If you’re looking for absolute bargain prices, this probably isn’t the market for you. I found most items to be reasonably priced and of course haggling is fine for antiques, though most vendors don’t have much wiggle room. For example, I saw a rack of second-hand denim, flannel, and leather jackets for $10, new sweaters were two for $20, three air plants were $10, and four-foot house plants were $35. If you find something you like, get it on the spot and don’t expect to return later because vendors often pack up early and leave without warning. Even if they’re still there, they may have already sold the item you had your eye on. If you don’t want to hold a large item, see if the vendor can hold it for later or help transport your purchase to your car for a small fee.
Layout and Zones
Make sure to pick up a map right after you enter so you can attempt to navigate the area. I didn’t notice any signs marking the different zones, so even with a map it can still get confusing. Since I spent my time randomly wandering the flea market without a plan, I ended up missing some areas. I didn’t even realize until we left that I didn’t even make it over to the white area at all. This area is only accessible by crossing the canal so it’s the cheapest for vendors, but doesn’t get many shoppers. This means you can find some really cool things that others may have missed and score some sweet deals too.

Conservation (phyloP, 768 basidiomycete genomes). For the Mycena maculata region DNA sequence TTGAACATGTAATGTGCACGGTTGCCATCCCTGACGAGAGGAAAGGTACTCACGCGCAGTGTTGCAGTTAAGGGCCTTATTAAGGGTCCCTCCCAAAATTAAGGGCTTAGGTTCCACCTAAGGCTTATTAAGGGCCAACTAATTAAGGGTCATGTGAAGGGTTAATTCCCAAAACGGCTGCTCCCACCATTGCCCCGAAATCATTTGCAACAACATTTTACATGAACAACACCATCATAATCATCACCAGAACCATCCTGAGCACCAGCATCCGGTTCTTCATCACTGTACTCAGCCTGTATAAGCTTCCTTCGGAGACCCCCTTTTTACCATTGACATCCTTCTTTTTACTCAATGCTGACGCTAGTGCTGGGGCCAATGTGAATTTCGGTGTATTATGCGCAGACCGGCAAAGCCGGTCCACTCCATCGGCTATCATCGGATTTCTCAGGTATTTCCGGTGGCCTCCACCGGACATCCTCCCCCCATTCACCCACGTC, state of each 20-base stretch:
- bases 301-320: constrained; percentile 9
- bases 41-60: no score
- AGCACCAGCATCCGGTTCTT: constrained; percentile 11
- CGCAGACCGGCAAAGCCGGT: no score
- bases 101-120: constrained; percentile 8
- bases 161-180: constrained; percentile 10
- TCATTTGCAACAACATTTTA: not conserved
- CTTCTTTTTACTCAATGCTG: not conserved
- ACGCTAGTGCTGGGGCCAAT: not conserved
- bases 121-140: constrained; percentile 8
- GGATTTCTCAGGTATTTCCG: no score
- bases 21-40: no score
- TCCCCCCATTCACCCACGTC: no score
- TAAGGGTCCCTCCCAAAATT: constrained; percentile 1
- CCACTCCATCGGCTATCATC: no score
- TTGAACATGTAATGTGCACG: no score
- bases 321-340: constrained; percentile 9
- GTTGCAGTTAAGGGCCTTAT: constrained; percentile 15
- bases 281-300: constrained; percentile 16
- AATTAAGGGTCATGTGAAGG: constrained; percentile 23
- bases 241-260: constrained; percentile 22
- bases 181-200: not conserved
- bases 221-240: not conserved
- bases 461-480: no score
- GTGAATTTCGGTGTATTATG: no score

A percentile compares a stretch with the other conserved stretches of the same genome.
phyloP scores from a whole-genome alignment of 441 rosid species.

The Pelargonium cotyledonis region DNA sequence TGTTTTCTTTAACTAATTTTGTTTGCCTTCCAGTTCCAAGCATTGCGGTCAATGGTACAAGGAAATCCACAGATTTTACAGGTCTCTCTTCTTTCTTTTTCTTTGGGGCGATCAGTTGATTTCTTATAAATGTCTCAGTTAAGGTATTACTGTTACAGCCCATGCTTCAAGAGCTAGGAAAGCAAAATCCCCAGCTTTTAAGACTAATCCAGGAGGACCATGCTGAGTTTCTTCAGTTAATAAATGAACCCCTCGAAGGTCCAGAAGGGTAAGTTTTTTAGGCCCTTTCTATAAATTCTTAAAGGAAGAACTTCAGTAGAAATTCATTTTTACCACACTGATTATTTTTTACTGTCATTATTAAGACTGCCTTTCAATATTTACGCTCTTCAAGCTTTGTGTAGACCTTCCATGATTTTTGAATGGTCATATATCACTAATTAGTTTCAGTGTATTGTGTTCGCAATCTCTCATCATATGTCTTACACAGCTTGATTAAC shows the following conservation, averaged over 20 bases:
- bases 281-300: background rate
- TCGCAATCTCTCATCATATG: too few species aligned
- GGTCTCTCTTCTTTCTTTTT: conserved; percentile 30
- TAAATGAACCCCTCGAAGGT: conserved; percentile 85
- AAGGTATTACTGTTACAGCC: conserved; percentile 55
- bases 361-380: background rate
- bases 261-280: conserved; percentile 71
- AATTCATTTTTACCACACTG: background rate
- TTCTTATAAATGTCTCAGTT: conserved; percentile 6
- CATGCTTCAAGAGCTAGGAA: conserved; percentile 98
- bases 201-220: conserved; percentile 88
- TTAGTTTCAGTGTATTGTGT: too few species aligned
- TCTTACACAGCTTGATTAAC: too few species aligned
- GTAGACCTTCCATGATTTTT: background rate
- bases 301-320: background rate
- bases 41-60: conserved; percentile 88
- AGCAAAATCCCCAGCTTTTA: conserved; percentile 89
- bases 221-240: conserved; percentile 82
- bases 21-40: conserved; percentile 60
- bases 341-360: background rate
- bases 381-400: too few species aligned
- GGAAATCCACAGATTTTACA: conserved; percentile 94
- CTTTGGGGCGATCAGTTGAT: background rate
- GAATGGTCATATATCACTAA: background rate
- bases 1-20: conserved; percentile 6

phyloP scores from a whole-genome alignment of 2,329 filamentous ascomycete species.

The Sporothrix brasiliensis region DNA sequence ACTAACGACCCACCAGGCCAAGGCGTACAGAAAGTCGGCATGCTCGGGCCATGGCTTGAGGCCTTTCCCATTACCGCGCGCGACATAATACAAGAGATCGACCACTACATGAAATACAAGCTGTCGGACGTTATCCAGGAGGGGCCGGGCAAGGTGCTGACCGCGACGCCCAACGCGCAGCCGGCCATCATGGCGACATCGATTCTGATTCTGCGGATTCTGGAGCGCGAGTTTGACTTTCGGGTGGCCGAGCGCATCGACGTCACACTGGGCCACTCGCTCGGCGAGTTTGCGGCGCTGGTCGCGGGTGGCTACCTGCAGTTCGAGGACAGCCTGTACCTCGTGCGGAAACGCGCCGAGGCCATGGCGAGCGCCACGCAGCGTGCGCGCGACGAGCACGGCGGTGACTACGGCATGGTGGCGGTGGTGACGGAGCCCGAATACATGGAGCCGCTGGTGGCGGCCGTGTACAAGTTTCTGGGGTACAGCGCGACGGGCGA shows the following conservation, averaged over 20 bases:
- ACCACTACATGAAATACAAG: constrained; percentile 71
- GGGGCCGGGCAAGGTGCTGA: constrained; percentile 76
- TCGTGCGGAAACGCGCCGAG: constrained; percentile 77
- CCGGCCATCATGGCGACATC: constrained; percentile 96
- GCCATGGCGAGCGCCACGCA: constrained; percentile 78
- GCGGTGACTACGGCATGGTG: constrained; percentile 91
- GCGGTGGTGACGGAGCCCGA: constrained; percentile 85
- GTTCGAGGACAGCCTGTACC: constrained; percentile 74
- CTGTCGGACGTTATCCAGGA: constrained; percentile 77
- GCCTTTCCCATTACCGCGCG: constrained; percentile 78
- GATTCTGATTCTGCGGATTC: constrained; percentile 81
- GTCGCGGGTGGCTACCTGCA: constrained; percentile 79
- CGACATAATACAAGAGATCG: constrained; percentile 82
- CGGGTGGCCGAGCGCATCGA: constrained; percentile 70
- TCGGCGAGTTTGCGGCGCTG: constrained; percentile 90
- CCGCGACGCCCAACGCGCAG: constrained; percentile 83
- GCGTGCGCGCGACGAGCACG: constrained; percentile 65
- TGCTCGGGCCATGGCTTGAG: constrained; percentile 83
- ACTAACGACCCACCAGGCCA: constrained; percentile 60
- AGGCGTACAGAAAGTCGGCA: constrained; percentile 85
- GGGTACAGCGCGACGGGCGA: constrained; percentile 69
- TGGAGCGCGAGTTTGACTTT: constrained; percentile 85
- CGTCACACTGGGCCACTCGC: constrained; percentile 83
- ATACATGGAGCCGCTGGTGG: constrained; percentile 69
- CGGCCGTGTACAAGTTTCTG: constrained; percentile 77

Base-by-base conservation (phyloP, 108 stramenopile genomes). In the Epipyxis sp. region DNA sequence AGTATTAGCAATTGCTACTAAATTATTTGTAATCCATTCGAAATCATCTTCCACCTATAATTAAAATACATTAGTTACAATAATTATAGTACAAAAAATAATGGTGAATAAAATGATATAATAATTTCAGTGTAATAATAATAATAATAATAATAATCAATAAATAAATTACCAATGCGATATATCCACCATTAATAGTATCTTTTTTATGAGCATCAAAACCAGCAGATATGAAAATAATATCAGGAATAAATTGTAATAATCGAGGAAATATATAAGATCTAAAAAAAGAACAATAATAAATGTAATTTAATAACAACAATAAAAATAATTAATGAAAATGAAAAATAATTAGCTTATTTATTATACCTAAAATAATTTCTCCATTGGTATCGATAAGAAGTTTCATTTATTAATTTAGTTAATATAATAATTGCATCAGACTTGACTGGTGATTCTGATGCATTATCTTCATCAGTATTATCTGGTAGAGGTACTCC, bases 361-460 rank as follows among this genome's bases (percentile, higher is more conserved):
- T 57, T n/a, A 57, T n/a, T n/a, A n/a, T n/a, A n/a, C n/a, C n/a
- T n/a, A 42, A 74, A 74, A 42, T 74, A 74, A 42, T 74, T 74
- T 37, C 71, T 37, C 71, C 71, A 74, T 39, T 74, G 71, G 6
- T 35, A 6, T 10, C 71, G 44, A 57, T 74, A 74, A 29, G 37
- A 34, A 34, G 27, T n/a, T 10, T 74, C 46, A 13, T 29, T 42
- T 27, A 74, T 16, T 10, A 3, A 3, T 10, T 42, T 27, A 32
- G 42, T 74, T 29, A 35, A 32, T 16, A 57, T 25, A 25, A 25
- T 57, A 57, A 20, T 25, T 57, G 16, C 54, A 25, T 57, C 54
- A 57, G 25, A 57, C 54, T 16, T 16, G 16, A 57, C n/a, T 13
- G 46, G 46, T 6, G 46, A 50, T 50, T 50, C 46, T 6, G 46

Here’s a breakdown of the zones:
Orange – Antiques and collectables (most popular section)
White – Vintage and general merchandise (use one of the two bridges to cross the canal via the orange zone)
Blue/Red/Pink – New merchandise
Purple – Arts and crafts (don’t miss this section located in the back of the stadium)
Yellow – New and general merchandise
This is always super important to take into account, especially in Los Angeles. While there is a VIP parking area closer to the entrance, it costs $15 so most people search for a free parking space. The free parking lots fill up quickly and you can expect to walk at least 10 minutes to get to the ticket office and entrance. If the free parking lots are full, you can often find a spot along West Drive, though the walk is quite far. Unfortunately, the Rose Bowl Flea Market has many exits, but just one way to enter, so expect a bit of a hike just to reach the entrance.